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IoE Number: 474221
Location: 4 BEECHWORTH CLOSE (north east side)
Photographer: N/A
Date Photographed: N/A
Date listed: 26 April 1999
Date of last amendment: 26 April 1999
Grade II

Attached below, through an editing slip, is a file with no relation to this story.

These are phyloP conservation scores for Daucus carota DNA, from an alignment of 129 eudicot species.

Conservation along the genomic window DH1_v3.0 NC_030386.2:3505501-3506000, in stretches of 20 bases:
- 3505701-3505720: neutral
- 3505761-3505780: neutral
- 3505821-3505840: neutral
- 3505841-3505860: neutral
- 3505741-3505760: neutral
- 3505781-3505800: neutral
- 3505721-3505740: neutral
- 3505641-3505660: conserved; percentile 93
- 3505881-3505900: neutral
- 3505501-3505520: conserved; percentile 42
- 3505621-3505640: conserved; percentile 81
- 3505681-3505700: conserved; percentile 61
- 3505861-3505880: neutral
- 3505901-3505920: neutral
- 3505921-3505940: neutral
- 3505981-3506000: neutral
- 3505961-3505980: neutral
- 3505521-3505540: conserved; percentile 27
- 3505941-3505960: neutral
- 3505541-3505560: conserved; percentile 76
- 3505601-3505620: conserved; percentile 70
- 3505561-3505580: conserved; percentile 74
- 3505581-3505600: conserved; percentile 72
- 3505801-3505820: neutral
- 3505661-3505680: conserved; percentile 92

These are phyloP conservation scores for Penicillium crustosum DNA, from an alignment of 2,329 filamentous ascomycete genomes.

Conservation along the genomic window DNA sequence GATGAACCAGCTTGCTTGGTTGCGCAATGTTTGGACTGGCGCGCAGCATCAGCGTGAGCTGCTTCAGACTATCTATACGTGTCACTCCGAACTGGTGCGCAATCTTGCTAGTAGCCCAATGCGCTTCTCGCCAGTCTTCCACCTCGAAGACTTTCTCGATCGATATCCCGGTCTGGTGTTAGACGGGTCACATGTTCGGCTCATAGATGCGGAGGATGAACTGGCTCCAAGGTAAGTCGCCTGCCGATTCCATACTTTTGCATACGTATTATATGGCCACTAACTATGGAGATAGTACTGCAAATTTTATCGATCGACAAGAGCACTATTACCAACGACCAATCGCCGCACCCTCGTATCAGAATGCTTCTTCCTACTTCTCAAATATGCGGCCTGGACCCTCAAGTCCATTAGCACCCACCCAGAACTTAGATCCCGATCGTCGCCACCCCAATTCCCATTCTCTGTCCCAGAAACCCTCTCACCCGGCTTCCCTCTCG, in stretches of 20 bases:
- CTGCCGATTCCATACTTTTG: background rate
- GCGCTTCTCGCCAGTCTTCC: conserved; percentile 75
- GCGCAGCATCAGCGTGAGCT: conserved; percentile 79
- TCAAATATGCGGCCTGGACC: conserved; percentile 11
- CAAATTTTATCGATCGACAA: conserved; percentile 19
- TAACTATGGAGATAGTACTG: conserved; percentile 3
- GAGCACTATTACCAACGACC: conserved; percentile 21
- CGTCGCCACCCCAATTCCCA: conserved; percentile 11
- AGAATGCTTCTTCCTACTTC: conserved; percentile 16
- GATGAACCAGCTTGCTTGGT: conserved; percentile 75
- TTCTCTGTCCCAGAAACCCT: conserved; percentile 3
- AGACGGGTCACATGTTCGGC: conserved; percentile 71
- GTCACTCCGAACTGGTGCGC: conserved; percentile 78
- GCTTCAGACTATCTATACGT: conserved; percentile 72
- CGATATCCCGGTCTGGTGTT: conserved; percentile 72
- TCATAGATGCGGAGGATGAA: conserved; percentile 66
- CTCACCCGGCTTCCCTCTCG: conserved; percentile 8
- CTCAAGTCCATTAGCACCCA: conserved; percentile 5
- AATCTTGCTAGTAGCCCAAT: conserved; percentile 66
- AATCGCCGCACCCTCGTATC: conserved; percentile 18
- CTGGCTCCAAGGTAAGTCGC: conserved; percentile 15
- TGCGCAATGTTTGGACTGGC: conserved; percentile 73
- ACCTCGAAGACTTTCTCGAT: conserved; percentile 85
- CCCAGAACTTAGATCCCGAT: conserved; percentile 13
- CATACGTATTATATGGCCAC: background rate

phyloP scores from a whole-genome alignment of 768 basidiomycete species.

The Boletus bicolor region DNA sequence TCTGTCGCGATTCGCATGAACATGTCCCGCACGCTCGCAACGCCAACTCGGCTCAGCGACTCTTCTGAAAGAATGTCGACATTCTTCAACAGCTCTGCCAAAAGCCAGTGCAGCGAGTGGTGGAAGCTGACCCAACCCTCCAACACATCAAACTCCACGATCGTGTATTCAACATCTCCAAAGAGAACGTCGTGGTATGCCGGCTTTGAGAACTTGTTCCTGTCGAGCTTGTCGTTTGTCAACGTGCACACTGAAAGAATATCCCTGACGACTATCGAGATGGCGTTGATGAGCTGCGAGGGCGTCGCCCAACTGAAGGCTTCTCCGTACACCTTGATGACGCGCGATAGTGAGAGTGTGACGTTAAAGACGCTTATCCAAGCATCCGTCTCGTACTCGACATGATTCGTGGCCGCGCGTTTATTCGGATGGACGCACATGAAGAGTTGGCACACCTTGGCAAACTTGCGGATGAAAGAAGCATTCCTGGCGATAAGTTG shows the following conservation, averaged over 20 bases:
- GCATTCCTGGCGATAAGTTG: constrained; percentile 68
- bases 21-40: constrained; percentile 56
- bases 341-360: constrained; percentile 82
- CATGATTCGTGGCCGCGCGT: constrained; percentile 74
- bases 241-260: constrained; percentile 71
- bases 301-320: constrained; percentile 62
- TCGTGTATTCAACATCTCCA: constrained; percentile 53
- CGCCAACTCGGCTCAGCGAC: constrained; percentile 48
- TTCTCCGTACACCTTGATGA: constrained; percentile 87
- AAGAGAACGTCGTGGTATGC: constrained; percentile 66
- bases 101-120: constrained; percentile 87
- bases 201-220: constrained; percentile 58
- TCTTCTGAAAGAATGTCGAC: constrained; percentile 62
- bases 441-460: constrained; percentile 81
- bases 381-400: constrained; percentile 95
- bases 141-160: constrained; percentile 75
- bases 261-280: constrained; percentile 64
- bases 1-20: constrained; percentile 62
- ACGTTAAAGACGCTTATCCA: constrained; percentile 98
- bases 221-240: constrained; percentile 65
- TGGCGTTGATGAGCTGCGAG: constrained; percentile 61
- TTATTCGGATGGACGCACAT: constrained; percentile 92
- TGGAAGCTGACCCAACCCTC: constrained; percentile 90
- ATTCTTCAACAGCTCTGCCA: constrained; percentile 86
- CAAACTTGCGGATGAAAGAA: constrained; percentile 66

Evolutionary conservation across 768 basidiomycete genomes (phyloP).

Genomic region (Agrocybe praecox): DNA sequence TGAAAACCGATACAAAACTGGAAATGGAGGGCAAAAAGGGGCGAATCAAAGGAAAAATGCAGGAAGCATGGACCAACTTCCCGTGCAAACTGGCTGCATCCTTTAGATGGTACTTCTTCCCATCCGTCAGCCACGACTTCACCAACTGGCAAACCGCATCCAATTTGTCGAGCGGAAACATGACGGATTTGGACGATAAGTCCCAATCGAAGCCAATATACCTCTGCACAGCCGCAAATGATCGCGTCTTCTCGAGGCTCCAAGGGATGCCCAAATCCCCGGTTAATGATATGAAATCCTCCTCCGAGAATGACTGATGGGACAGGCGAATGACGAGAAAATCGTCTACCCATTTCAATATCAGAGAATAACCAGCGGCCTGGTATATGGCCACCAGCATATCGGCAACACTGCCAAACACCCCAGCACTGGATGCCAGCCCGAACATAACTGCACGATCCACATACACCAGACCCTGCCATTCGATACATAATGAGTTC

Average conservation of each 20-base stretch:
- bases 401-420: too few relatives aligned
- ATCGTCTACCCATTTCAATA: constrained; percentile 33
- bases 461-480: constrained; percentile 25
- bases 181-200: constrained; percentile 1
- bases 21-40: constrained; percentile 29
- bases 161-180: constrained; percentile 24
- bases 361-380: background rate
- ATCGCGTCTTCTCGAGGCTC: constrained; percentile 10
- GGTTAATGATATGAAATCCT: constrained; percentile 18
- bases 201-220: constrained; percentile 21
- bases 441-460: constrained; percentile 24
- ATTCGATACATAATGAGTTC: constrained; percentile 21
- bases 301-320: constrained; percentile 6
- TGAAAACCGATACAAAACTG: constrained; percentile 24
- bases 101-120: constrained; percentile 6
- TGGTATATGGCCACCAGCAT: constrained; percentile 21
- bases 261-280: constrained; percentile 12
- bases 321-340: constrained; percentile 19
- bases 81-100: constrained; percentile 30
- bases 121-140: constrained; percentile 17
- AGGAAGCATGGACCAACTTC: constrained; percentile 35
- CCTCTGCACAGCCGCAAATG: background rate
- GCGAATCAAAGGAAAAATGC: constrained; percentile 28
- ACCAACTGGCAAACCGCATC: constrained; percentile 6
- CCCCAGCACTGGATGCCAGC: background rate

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TQ 28 NE BEECHWORTH CLOSE (Northeast side} No4 31/8/10374 II . Private house with linked garage. 1961 by Patrick Gwynne for Max and Anne Bruh. Reinforced concrete floorslabs supported on central staircase well, the slabs exposed externally in black Glamorock, between ground-floor infill of non-loadbearing grey brickwork and first-Floor rendered in white Mineralite, both with extensive use of glass. Slightly pyramidal roof, felt covered, culminating in central skylight. Square plan of two storeys around central open top-lit stairwell; the upper floor is slightly set back. Inset patio to living room at rear has white side wall and ceiling, black timber surround to full-height window with patio door; balcony to master bedroom over has white rail at matching height to sills of adjoining windows. Ground floor with projecting single-storey utility room, and covered link to garage. Sliding black casement windows in neat white-framed surrounds; those to kitchen and smaller first-floor rooms with inset dark soffits unl.Jer, continuing the contrasts of dark and light begun with the cladding materials, and pair of still higher windows to bathrooms; the other windows full-height. Semi-abstract figure on side wall. Garage has timber doors; covered link on steel posts to black double vertically-boarded doors with broad toplight over, which continues as clerestory-height glazing to adjoining lobby and kitchen. Tradesman's entrance in projecting utility area. The interior is one of Patrick Gwynne's finest and most complete surviving schemes. Panelled entrance hall and double-height staircase lobby. The natural timber finishes continued to the doors. Terrazzo floor and stairs, the latter with projecting white treds has partly open balustrade with glass panels and timber handrail. Black mosaic panel under, concealed cupboards and inset display alcoves with individual lighting. L-shaped living room with dining area in angle, denoted by fixed room divider of open shelves and cupboards, the last continuing the black/white theme and also the long line of the adjoining hearth, in which a low fireplace and display shelves are set and which ends as a step up to dining area. The black and white theme is a contrast to the natural-coloured original wall fabric, with black and gold Chinese patterned panel within timber lined dining area. Natural timber surrounds to all windows internally. Study with fixed shelving and rosewood cupboards, the latter swivelling to make a pull-out desk and concealed storage for appliances. Kitchen with white tiles and orange mosaic, original timber-fronted cupboards, inset display alcoves and call system for maid. Original cupboards and fixtures also in bedrooms and bathrooms. Patrick Gwynne is one of the most imaginative designers of private houses in the post-war period, displaying particular virtuosity in the use of a wide range of materials and in his love of practical yet novel fitted furniture, built-in alcoves for the display of objects and concealed cupboards -he is at once witty yet practical. The love of gadgetry is derived from the constant embellishments made to his own home, given to the National Trust. While other houses, notably the four originally built in Coombe, Kingston-upon- Thames, are smaller versions of this central plan, in its wide use of materials and the care and imagination with which the built-in features have been devised this house is exceptional in Gwynne's oeuvre. In this he fully satisfied Mrs Bruh's brief for a house that 'would be easy to run, with a certain toughness to withstand the mild ravages which even the nicest teenagers are liable to perpetrate' (Home, July 1963, p.32). A house which is simple, direct and confident in every detail of design' (Michael Manser, ibid.)

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